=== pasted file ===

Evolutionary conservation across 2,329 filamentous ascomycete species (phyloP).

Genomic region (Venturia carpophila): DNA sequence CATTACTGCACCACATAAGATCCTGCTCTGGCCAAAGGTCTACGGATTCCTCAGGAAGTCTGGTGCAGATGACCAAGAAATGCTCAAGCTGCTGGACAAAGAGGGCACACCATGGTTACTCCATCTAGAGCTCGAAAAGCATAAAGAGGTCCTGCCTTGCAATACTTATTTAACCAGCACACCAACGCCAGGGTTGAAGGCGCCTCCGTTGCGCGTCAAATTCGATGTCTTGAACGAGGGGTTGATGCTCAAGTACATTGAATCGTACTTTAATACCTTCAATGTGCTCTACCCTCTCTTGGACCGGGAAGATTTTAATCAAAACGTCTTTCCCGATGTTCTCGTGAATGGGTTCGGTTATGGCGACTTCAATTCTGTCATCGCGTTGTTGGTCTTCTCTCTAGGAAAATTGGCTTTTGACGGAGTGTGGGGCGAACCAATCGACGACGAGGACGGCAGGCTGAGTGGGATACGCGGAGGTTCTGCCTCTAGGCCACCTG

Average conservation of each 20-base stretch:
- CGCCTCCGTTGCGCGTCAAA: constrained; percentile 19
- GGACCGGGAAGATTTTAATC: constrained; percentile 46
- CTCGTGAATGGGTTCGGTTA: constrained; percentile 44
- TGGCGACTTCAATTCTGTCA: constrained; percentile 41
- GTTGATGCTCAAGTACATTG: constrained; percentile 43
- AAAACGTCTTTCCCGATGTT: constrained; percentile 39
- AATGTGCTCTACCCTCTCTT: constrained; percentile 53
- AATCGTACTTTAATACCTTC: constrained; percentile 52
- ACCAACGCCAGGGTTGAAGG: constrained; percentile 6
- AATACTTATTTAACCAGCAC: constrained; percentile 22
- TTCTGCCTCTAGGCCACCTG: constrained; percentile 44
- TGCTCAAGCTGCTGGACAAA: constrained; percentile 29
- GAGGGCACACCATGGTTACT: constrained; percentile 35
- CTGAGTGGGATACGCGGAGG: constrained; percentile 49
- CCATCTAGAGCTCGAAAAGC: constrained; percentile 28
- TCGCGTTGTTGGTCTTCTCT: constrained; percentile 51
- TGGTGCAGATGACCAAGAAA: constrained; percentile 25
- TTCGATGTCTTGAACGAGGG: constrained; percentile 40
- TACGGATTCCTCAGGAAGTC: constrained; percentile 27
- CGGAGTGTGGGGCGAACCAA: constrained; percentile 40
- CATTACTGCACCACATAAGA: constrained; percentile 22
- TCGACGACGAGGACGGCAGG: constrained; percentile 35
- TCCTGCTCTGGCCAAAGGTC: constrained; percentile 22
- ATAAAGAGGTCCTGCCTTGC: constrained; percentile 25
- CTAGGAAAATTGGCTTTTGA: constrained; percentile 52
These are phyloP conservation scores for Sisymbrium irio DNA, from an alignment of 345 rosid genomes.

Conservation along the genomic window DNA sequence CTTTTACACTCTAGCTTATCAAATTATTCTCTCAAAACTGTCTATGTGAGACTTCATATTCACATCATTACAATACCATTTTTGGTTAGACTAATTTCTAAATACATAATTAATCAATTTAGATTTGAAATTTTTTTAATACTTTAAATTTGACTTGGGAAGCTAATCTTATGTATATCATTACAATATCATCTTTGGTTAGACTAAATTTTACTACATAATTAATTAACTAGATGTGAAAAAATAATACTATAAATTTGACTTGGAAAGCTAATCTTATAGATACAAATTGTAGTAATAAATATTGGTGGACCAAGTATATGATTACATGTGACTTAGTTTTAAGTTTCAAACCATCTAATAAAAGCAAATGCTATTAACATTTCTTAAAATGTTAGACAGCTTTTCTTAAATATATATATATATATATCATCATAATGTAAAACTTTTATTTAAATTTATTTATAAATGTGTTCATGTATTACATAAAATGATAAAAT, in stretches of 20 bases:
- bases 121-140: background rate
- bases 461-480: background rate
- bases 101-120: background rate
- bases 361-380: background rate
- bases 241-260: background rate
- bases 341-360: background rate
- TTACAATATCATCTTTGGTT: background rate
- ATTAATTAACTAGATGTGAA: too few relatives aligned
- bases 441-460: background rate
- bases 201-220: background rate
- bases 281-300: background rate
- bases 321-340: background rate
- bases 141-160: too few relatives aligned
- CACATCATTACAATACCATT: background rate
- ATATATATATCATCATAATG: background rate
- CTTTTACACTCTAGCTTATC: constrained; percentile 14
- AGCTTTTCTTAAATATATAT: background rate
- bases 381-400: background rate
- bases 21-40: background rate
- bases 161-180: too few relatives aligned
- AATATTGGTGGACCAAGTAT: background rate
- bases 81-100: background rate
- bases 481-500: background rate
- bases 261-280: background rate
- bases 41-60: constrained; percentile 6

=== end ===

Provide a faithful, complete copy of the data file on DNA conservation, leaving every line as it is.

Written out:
Evolutionary conservation across 2,329 filamentous ascomycete species (phyloP).

Genomic region (Venturia carpophila): DNA sequence CATTACTGCACCACATAAGATCCTGCTCTGGCCAAAGGTCTACGGATTCCTCAGGAAGTCTGGTGCAGATGACCAAGAAATGCTCAAGCTGCTGGACAAAGAGGGCACACCATGGTTACTCCATCTAGAGCTCGAAAAGCATAAAGAGGTCCTGCCTTGCAATACTTATTTAACCAGCACACCAACGCCAGGGTTGAAGGCGCCTCCGTTGCGCGTCAAATTCGATGTCTTGAACGAGGGGTTGATGCTCAAGTACATTGAATCGTACTTTAATACCTTCAATGTGCTCTACCCTCTCTTGGACCGGGAAGATTTTAATCAAAACGTCTTTCCCGATGTTCTCGTGAATGGGTTCGGTTATGGCGACTTCAATTCTGTCATCGCGTTGTTGGTCTTCTCTCTAGGAAAATTGGCTTTTGACGGAGTGTGGGGCGAACCAATCGACGACGAGGACGGCAGGCTGAGTGGGATACGCGGAGGTTCTGCCTCTAGGCCACCTG

Average conservation of each 20-base stretch:
- CGCCTCCGTTGCGCGTCAAA: constrained; percentile 19
- GGACCGGGAAGATTTTAATC: constrained; percentile 46
- CTCGTGAATGGGTTCGGTTA: constrained; percentile 44
- TGGCGACTTCAATTCTGTCA: constrained; percentile 41
- GTTGATGCTCAAGTACATTG: constrained; percentile 43
- AAAACGTCTTTCCCGATGTT: constrained; percentile 39
- AATGTGCTCTACCCTCTCTT: constrained; percentile 53
- AATCGTACTTTAATACCTTC: constrained; percentile 52
- ACCAACGCCAGGGTTGAAGG: constrained; percentile 6
- AATACTTATTTAACCAGCAC: constrained; percentile 22
- TTCTGCCTCTAGGCCACCTG: constrained; percentile 44
- TGCTCAAGCTGCTGGACAAA: constrained; percentile 29
- GAGGGCACACCATGGTTACT: constrained; percentile 35
- CTGAGTGGGATACGCGGAGG: constrained; percentile 49
- CCATCTAGAGCTCGAAAAGC: constrained; percentile 28
- TCGCGTTGTTGGTCTTCTCT: constrained; percentile 51
- TGGTGCAGATGACCAAGAAA: constrained; percentile 25
- TTCGATGTCTTGAACGAGGG: constrained; percentile 40
- TACGGATTCCTCAGGAAGTC: constrained; percentile 27
- CGGAGTGTGGGGCGAACCAA: constrained; percentile 40
- CATTACTGCACCACATAAGA: constrained; percentile 22
- TCGACGACGAGGACGGCAGG: constrained; percentile 35
- TCCTGCTCTGGCCAAAGGTC: constrained; percentile 22
- ATAAAGAGGTCCTGCCTTGC: constrained; percentile 25
- CTAGGAAAATTGGCTTTTGA: constrained; percentile 52
These are phyloP conservation scores for Sisymbrium irio DNA, from an alignment of 345 rosid genomes.

Conservation along the genomic window DNA sequence CTTTTACACTCTAGCTTATCAAATTATTCTCTCAAAACTGTCTATGTGAGACTTCATATTCACATCATTACAATACCATTTTTGGTTAGACTAATTTCTAAATACATAATTAATCAATTTAGATTTGAAATTTTTTTAATACTTTAAATTTGACTTGGGAAGCTAATCTTATGTATATCATTACAATATCATCTTTGGTTAGACTAAATTTTACTACATAATTAATTAACTAGATGTGAAAAAATAATACTATAAATTTGACTTGGAAAGCTAATCTTATAGATACAAATTGTAGTAATAAATATTGGTGGACCAAGTATATGATTACATGTGACTTAGTTTTAAGTTTCAAACCATCTAATAAAAGCAAATGCTATTAACATTTCTTAAAATGTTAGACAGCTTTTCTTAAATATATATATATATATATCATCATAATGTAAAACTTTTATTTAAATTTATTTATAAATGTGTTCATGTATTACATAAAATGATAAAAT, in stretches of 20 bases:
- bases 121-140: background rate
- bases 461-480: background rate
- bases 101-120: background rate
- bases 361-380: background rate
- bases 241-260: background rate
- bases 341-360: background rate
- TTACAATATCATCTTTGGTT: background rate
- ATTAATTAACTAGATGTGAA: too few relatives aligned
- bases 441-460: background rate
- bases 201-220: background rate
- bases 281-300: background rate
- bases 321-340: background rate
- bases 141-160: too few relatives aligned
- CACATCATTACAATACCATT: background rate
- ATATATATATCATCATAATG: background rate
- CTTTTACACTCTAGCTTATC: constrained; percentile 14
- AGCTTTTCTTAAATATATAT: background rate
- bases 381-400: background rate
- bases 21-40: background rate
- bases 161-180: too few relatives aligned
- AATATTGGTGGACCAAGTAT: background rate
- bases 81-100: background rate
- bases 481-500: background rate
- bases 261-280: background rate
- bases 41-60: constrained; percentile 6